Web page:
Strategic Cost Management | How to Take a Structured Approach to Reducing Operating Costs
Have you ever gotten an order to reduce costs within your structure? Or have you ever been affected by such an order?
Occasionally, in times of crisis, companies encourage corporate-level cost cutting, in which each area has a goal, and the most common example is to reduce staff.
This happens because companies do not practice Strategic Cost Management which consists of a systematic, continuous approach to constantly review corporate cost centers, using methods that offer visibility of expenses, establishing a change strategy, and taking action to cut costs in alignment with the company’s strategic objectives, as well as methods to measure the results.
Strategic Cost Management begins with the idea that just as every dollar of revenue contributes a bit to profit, every dollar saved contributes directly to profit. In other words, when a company actively manages costs, it is making a direct contribution to its own profitability.
In this mindset, back office areas normally seen as cost centers (and therefore the areas most impacted by cost cutting efforts) become profit centers that make a direct contribution to increasing profitability.
It begins with gathering information on the costs associated with the company’s structure. In doing so, studying not just salary costs, but also costs related to suppliers, software, facilities, and others is important. If some costs are apportioned, try to direct them, to create a clear picture of all costs (direct and indirect) associated with your structure.
The data should cover at least 24 months, which offers a broad view of real expenditures.
With these data in hand, it is possible to conduct diverse statistical analyses to understand their composition, behavior and trends. Possible analyses include descriptive analyses, cluster analyses, and classification models such as decision trees.
Analysis provides greater understanding of current costs. For example, a cluster analysis could identify cost centers with similar behavior, despite being different.
Once analysis is complete, an integrated dashboard of the data and analysis is created, allowing a unified view of the cost structure. This allows everyone involved to make their own analysis and derive insights.
With the current cost structure as a basis, the process of defining a cost change strategy begins. This is a vital moment, and must involve the entire formal and informal leadership team. This differs from a top-down approach in which decisions are made at a high level and other leaders must simply comply.
By involving the entire leadership team in defining the cost change strategy, stakeholders are better engaged and empowered, strengthening a sense of ownership, and making decision-making and later execution, more efficient.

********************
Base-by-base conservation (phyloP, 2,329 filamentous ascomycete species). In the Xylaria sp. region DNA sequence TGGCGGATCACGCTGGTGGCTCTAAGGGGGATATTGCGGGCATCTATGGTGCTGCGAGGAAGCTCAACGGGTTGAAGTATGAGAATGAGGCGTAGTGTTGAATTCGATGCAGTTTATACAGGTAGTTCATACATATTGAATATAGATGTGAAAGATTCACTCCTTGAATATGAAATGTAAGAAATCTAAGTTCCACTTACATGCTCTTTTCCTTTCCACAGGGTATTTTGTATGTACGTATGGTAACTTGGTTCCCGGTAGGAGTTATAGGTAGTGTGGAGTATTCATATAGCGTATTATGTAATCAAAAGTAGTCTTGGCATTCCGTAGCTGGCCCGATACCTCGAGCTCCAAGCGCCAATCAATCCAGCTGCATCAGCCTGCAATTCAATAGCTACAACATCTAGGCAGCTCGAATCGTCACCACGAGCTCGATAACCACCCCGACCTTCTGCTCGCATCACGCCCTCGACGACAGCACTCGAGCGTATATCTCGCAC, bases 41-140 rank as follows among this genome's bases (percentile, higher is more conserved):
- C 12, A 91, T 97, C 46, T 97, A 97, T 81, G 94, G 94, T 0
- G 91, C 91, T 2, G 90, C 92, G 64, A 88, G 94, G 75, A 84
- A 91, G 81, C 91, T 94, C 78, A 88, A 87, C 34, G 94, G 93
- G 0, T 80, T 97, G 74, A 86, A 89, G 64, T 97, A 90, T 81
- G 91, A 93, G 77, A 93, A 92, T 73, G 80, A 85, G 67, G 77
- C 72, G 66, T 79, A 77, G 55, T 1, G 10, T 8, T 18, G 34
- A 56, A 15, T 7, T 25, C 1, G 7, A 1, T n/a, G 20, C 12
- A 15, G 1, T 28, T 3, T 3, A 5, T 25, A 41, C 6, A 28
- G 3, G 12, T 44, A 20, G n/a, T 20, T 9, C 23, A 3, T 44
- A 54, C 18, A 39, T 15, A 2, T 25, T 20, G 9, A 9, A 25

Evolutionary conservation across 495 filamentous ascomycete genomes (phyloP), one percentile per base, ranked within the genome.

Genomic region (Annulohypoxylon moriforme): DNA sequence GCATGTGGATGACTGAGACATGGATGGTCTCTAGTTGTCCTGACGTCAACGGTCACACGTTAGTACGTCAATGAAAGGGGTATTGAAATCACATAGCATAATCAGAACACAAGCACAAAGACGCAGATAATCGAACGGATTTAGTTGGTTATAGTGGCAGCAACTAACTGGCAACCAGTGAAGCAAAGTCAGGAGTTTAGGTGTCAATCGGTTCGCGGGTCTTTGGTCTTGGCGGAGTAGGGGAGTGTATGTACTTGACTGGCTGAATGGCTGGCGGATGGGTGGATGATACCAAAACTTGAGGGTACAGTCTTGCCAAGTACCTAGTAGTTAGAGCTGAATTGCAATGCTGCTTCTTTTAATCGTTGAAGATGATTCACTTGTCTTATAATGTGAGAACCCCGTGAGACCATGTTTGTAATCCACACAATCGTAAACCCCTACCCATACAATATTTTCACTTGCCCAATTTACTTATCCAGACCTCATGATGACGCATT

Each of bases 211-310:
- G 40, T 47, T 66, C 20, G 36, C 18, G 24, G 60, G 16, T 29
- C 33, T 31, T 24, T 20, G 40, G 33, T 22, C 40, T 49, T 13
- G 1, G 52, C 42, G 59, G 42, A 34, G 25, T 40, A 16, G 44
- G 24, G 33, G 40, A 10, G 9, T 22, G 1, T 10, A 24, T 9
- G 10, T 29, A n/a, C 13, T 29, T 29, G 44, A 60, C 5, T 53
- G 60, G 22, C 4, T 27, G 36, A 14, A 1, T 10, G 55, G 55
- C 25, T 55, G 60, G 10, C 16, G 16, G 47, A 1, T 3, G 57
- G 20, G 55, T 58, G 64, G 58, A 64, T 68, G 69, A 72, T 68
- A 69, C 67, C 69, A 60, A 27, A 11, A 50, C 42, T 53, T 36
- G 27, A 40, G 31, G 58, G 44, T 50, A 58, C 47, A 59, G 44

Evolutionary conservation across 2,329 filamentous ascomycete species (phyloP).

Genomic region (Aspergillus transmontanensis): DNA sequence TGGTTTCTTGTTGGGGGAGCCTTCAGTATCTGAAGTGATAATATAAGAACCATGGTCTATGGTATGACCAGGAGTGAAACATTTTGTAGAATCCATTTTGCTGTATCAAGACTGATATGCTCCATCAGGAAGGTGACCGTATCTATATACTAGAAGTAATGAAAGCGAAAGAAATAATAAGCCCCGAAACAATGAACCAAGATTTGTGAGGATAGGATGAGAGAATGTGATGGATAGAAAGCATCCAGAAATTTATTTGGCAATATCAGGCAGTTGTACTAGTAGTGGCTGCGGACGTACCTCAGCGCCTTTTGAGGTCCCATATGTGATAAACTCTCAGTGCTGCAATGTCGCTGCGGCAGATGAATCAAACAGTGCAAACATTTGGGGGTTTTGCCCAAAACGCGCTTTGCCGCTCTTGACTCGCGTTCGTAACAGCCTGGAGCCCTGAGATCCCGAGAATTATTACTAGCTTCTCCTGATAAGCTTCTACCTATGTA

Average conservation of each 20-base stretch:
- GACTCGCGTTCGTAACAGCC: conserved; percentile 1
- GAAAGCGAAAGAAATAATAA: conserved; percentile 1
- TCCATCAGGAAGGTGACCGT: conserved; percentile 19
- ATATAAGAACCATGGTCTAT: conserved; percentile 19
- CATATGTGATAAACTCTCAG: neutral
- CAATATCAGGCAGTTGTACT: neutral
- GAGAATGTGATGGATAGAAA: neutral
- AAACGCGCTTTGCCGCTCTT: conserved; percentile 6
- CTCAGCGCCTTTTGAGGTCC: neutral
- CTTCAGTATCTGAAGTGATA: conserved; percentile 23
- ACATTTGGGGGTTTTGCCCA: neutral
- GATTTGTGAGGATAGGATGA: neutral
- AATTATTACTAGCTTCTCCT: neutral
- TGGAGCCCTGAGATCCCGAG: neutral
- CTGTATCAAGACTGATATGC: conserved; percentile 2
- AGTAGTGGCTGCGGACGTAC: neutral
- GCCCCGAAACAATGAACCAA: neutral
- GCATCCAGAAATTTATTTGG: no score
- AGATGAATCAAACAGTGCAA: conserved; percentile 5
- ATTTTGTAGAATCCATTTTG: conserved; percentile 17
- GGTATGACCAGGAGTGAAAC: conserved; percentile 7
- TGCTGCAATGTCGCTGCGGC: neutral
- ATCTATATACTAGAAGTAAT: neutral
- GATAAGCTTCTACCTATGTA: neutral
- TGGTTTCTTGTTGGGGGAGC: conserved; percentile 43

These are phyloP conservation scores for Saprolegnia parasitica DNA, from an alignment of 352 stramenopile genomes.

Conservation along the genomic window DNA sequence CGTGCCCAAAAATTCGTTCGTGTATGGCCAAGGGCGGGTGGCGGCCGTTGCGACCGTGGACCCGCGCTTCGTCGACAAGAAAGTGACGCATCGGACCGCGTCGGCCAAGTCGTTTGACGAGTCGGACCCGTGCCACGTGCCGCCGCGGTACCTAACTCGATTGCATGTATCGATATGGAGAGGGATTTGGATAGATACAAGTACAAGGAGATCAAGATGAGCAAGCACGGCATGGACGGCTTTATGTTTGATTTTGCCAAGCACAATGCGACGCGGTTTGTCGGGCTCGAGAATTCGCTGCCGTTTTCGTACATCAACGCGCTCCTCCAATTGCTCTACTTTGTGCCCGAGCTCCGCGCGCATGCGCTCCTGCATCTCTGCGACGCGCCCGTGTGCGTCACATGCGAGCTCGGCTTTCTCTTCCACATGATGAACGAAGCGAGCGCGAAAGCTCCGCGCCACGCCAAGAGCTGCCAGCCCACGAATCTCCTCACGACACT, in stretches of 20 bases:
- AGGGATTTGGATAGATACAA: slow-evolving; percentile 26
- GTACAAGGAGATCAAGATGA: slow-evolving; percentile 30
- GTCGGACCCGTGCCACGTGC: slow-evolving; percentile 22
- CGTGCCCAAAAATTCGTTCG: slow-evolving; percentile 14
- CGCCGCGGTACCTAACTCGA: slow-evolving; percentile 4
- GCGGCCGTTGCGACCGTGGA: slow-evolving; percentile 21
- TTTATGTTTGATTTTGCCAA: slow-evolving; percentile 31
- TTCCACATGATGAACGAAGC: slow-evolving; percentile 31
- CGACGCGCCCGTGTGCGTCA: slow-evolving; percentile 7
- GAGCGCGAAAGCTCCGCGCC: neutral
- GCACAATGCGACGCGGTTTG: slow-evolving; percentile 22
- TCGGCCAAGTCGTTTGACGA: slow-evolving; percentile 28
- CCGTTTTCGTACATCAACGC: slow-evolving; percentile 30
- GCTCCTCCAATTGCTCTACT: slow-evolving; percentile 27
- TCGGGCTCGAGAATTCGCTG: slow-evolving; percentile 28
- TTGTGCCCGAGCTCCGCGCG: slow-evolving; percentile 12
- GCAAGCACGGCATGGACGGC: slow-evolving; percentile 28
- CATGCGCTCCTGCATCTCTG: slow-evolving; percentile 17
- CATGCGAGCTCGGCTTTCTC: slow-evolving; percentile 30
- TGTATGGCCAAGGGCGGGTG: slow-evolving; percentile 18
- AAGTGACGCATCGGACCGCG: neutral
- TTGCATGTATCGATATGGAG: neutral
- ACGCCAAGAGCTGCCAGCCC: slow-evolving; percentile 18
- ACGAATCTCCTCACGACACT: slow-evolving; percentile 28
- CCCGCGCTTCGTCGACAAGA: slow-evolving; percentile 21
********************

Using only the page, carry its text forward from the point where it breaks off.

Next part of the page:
The cost change strategy is based on three guidelines:
· Revert costs that harm the operation and should be reduced/eliminated.
· Transform costs that should be streamlined, using new approaches.
· Invest in costs that should be maintained or increased.
These three guidelines break a paradigm. When we talk about cost management, it is natural to think only of ways to cut costs. But when we work only with reducing and eliminating costs, although we may solve the problem at hand, we compromise the future productive capacity of the business.
To define the strategy, in addition to the guidelines, you can use different methods and tools to support discussions, such as trends in the sector and correlates, internal and external benchmarks, analysis of operational indicators, correlating them with the cost centers analyzed and co-creation techniques.
These methods should help answer questions such as: is the business more oriented to value or costs? Which costs are fundamentally derived from the business/strategy? Which key activities represent a significant expense to the business?
Once the cost change strategy has been built, you will know which costs should be reverted, transformed, and should receive investment based on a definition created by all stakeholders and on qualitative and quantitative objectives for each cost center, aligned with defined guidelines.
But to achieve the strategy, an action plan must be created. To quote Napoleon Bonaparte: “In strategy, application is decisive.” The plan must take as a starting point the defined objectives, from which initiatives are derived, with a focus establishing an action plan to turn the strategy into reality.
Activities related to the “transform” and “invest” guidelines are the most challenging, because they can involve renegotiating supplier contracts, changing the use of certain platforms (for example, from user licenses to service models), or seeking out new partners, among others.
To support the design and implementation of action plans, you can work with startups that offer services and solutions that enable companies to reach their objectives. One way to search for startups is to begin with the startup ecosystem, such as accelerators, universities, co-working spaces, hubs, among others.
Each initiative should have a lead: a staff member with authority to establish deadlines and execute the plan. The lead should be a person who participated in creating the cost transformation strategy, because he or she will be engaged in the change and must have the autonomy to create a plan, define deadlines, and execute activities.